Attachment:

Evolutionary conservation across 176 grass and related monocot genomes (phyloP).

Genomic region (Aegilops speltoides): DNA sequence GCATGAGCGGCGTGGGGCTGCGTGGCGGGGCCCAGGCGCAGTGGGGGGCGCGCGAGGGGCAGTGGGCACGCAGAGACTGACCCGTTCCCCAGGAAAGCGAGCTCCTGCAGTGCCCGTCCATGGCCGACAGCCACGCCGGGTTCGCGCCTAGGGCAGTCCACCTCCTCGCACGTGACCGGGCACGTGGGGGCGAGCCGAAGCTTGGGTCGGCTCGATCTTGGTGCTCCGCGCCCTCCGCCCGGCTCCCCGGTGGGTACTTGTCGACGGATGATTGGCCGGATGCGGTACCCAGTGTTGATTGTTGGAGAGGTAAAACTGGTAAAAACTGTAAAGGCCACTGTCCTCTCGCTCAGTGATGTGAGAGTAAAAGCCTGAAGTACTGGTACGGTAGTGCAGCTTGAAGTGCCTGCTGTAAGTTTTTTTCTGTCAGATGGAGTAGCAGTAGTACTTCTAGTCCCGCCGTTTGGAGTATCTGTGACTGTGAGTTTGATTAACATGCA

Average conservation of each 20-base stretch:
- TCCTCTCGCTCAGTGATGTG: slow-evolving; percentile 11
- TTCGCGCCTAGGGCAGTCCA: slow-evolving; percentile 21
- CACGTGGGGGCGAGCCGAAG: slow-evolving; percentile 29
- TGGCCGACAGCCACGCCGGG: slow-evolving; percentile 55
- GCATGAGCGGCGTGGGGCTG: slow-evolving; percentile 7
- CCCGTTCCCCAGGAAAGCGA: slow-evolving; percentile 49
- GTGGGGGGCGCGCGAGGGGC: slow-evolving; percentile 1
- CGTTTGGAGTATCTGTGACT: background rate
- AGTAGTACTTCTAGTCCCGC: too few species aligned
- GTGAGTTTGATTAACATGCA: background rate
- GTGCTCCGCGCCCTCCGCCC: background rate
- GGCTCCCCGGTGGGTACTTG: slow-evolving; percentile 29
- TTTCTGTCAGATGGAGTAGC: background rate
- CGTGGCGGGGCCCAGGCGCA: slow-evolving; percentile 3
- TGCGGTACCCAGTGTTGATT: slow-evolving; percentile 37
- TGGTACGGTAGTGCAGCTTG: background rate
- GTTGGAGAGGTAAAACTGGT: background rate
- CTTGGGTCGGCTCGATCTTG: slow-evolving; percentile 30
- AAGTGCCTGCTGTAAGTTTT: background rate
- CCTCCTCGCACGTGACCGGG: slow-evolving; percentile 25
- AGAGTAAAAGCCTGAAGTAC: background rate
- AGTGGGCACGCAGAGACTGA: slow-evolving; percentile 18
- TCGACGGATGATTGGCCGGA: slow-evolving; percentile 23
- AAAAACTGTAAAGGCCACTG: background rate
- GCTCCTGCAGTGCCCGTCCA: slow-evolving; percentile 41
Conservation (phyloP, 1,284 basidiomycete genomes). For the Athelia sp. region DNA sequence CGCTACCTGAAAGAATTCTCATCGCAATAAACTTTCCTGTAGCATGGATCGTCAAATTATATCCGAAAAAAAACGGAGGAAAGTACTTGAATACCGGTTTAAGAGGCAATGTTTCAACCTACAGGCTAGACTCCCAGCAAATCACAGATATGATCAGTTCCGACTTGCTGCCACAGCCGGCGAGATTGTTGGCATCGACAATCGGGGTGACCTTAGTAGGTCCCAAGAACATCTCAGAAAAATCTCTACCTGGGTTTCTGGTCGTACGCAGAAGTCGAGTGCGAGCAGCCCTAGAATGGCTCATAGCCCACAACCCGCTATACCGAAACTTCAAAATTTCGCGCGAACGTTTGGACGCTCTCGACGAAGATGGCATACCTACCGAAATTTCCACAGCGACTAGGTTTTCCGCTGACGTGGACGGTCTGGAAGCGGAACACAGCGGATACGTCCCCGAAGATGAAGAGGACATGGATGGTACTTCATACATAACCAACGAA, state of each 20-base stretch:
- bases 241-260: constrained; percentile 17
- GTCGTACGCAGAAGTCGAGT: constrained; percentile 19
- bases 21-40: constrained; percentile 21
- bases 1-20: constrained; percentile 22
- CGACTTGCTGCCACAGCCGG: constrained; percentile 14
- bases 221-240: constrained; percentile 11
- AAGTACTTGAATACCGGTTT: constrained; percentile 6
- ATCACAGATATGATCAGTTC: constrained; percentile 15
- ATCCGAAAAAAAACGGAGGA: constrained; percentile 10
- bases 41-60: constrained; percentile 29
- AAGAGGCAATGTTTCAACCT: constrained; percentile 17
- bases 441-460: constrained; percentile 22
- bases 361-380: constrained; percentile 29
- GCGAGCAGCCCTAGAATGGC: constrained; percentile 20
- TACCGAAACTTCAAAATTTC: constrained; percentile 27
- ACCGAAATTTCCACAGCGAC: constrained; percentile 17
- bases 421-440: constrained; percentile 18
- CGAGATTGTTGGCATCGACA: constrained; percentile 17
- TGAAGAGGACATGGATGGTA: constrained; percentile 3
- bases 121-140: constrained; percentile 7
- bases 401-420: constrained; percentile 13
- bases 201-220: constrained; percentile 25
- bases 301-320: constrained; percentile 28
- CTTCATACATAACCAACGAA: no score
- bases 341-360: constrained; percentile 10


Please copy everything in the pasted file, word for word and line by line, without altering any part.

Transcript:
Evolutionary conservation across 176 grass and related monocot genomes (phyloP).

Genomic region (Aegilops speltoides): DNA sequence GCATGAGCGGCGTGGGGCTGCGTGGCGGGGCCCAGGCGCAGTGGGGGGCGCGCGAGGGGCAGTGGGCACGCAGAGACTGACCCGTTCCCCAGGAAAGCGAGCTCCTGCAGTGCCCGTCCATGGCCGACAGCCACGCCGGGTTCGCGCCTAGGGCAGTCCACCTCCTCGCACGTGACCGGGCACGTGGGGGCGAGCCGAAGCTTGGGTCGGCTCGATCTTGGTGCTCCGCGCCCTCCGCCCGGCTCCCCGGTGGGTACTTGTCGACGGATGATTGGCCGGATGCGGTACCCAGTGTTGATTGTTGGAGAGGTAAAACTGGTAAAAACTGTAAAGGCCACTGTCCTCTCGCTCAGTGATGTGAGAGTAAAAGCCTGAAGTACTGGTACGGTAGTGCAGCTTGAAGTGCCTGCTGTAAGTTTTTTTCTGTCAGATGGAGTAGCAGTAGTACTTCTAGTCCCGCCGTTTGGAGTATCTGTGACTGTGAGTTTGATTAACATGCA

Average conservation of each 20-base stretch:
- TCCTCTCGCTCAGTGATGTG: slow-evolving; percentile 11
- TTCGCGCCTAGGGCAGTCCA: slow-evolving; percentile 21
- CACGTGGGGGCGAGCCGAAG: slow-evolving; percentile 29
- TGGCCGACAGCCACGCCGGG: slow-evolving; percentile 55
- GCATGAGCGGCGTGGGGCTG: slow-evolving; percentile 7
- CCCGTTCCCCAGGAAAGCGA: slow-evolving; percentile 49
- GTGGGGGGCGCGCGAGGGGC: slow-evolving; percentile 1
- CGTTTGGAGTATCTGTGACT: background rate
- AGTAGTACTTCTAGTCCCGC: too few species aligned
- GTGAGTTTGATTAACATGCA: background rate
- GTGCTCCGCGCCCTCCGCCC: background rate
- GGCTCCCCGGTGGGTACTTG: slow-evolving; percentile 29
- TTTCTGTCAGATGGAGTAGC: background rate
- CGTGGCGGGGCCCAGGCGCA: slow-evolving; percentile 3
- TGCGGTACCCAGTGTTGATT: slow-evolving; percentile 37
- TGGTACGGTAGTGCAGCTTG: background rate
- GTTGGAGAGGTAAAACTGGT: background rate
- CTTGGGTCGGCTCGATCTTG: slow-evolving; percentile 30
- AAGTGCCTGCTGTAAGTTTT: background rate
- CCTCCTCGCACGTGACCGGG: slow-evolving; percentile 25
- AGAGTAAAAGCCTGAAGTAC: background rate
- AGTGGGCACGCAGAGACTGA: slow-evolving; percentile 18
- TCGACGGATGATTGGCCGGA: slow-evolving; percentile 23
- AAAAACTGTAAAGGCCACTG: background rate
- GCTCCTGCAGTGCCCGTCCA: slow-evolving; percentile 41
Conservation (phyloP, 1,284 basidiomycete genomes). For the Athelia sp. region DNA sequence CGCTACCTGAAAGAATTCTCATCGCAATAAACTTTCCTGTAGCATGGATCGTCAAATTATATCCGAAAAAAAACGGAGGAAAGTACTTGAATACCGGTTTAAGAGGCAATGTTTCAACCTACAGGCTAGACTCCCAGCAAATCACAGATATGATCAGTTCCGACTTGCTGCCACAGCCGGCGAGATTGTTGGCATCGACAATCGGGGTGACCTTAGTAGGTCCCAAGAACATCTCAGAAAAATCTCTACCTGGGTTTCTGGTCGTACGCAGAAGTCGAGTGCGAGCAGCCCTAGAATGGCTCATAGCCCACAACCCGCTATACCGAAACTTCAAAATTTCGCGCGAACGTTTGGACGCTCTCGACGAAGATGGCATACCTACCGAAATTTCCACAGCGACTAGGTTTTCCGCTGACGTGGACGGTCTGGAAGCGGAACACAGCGGATACGTCCCCGAAGATGAAGAGGACATGGATGGTACTTCATACATAACCAACGAA, state of each 20-base stretch:
- bases 241-260: constrained; percentile 17
- GTCGTACGCAGAAGTCGAGT: constrained; percentile 19
- bases 21-40: constrained; percentile 21
- bases 1-20: constrained; percentile 22
- CGACTTGCTGCCACAGCCGG: constrained; percentile 14
- bases 221-240: constrained; percentile 11
- AAGTACTTGAATACCGGTTT: constrained; percentile 6
- ATCACAGATATGATCAGTTC: constrained; percentile 15
- ATCCGAAAAAAAACGGAGGA: constrained; percentile 10
- bases 41-60: constrained; percentile 29
- AAGAGGCAATGTTTCAACCT: constrained; percentile 17
- bases 441-460: constrained; percentile 22
- bases 361-380: constrained; percentile 29
- GCGAGCAGCCCTAGAATGGC: constrained; percentile 20
- TACCGAAACTTCAAAATTTC: constrained; percentile 27
- ACCGAAATTTCCACAGCGAC: constrained; percentile 17
- bases 421-440: constrained; percentile 18
- CGAGATTGTTGGCATCGACA: constrained; percentile 17
- TGAAGAGGACATGGATGGTA: constrained; percentile 3
- bases 121-140: constrained; percentile 7
- bases 401-420: constrained; percentile 13
- bases 201-220: constrained; percentile 25
- bases 301-320: constrained; percentile 28
- CTTCATACATAACCAACGAA: no score
- bases 341-360: constrained; percentile 10